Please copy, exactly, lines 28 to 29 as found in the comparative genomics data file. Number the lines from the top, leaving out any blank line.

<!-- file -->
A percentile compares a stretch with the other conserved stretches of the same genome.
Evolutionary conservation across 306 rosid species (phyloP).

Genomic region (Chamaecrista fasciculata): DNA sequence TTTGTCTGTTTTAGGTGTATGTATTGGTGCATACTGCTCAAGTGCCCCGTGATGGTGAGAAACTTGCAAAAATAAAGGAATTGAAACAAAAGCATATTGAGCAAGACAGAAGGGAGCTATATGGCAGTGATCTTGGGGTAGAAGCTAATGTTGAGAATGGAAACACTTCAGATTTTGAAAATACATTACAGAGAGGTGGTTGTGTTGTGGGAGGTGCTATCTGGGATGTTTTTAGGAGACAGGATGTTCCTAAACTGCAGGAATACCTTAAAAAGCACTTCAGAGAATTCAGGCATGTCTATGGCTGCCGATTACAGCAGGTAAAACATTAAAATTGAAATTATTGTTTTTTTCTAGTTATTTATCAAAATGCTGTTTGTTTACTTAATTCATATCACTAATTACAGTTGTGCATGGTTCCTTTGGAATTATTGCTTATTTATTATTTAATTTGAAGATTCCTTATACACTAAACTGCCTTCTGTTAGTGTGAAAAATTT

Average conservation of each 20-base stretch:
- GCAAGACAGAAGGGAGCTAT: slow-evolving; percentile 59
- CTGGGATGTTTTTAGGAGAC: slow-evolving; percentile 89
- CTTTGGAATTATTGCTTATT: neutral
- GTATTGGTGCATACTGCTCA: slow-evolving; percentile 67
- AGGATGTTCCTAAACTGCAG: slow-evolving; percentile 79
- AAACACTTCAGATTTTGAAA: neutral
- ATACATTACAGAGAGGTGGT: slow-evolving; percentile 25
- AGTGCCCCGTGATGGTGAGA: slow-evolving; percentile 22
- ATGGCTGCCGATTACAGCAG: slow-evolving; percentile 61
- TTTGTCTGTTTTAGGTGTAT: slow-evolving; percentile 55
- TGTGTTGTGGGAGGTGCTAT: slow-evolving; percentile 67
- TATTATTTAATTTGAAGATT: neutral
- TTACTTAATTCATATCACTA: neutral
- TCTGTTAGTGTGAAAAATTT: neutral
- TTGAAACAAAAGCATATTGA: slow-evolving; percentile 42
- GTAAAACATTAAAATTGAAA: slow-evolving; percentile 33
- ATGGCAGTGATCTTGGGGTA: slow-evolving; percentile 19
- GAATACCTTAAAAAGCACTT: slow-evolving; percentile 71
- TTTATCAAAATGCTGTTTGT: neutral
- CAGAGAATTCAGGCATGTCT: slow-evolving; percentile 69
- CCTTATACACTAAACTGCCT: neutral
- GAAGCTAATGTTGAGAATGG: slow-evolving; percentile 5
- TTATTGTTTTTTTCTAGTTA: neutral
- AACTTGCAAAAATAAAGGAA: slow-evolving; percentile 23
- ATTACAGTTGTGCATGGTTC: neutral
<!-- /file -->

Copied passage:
- AACTTGCAAAAATAAAGGAA: slow-evolving; percentile 23
- ATTACAGTTGTGCATGGTTC: neutral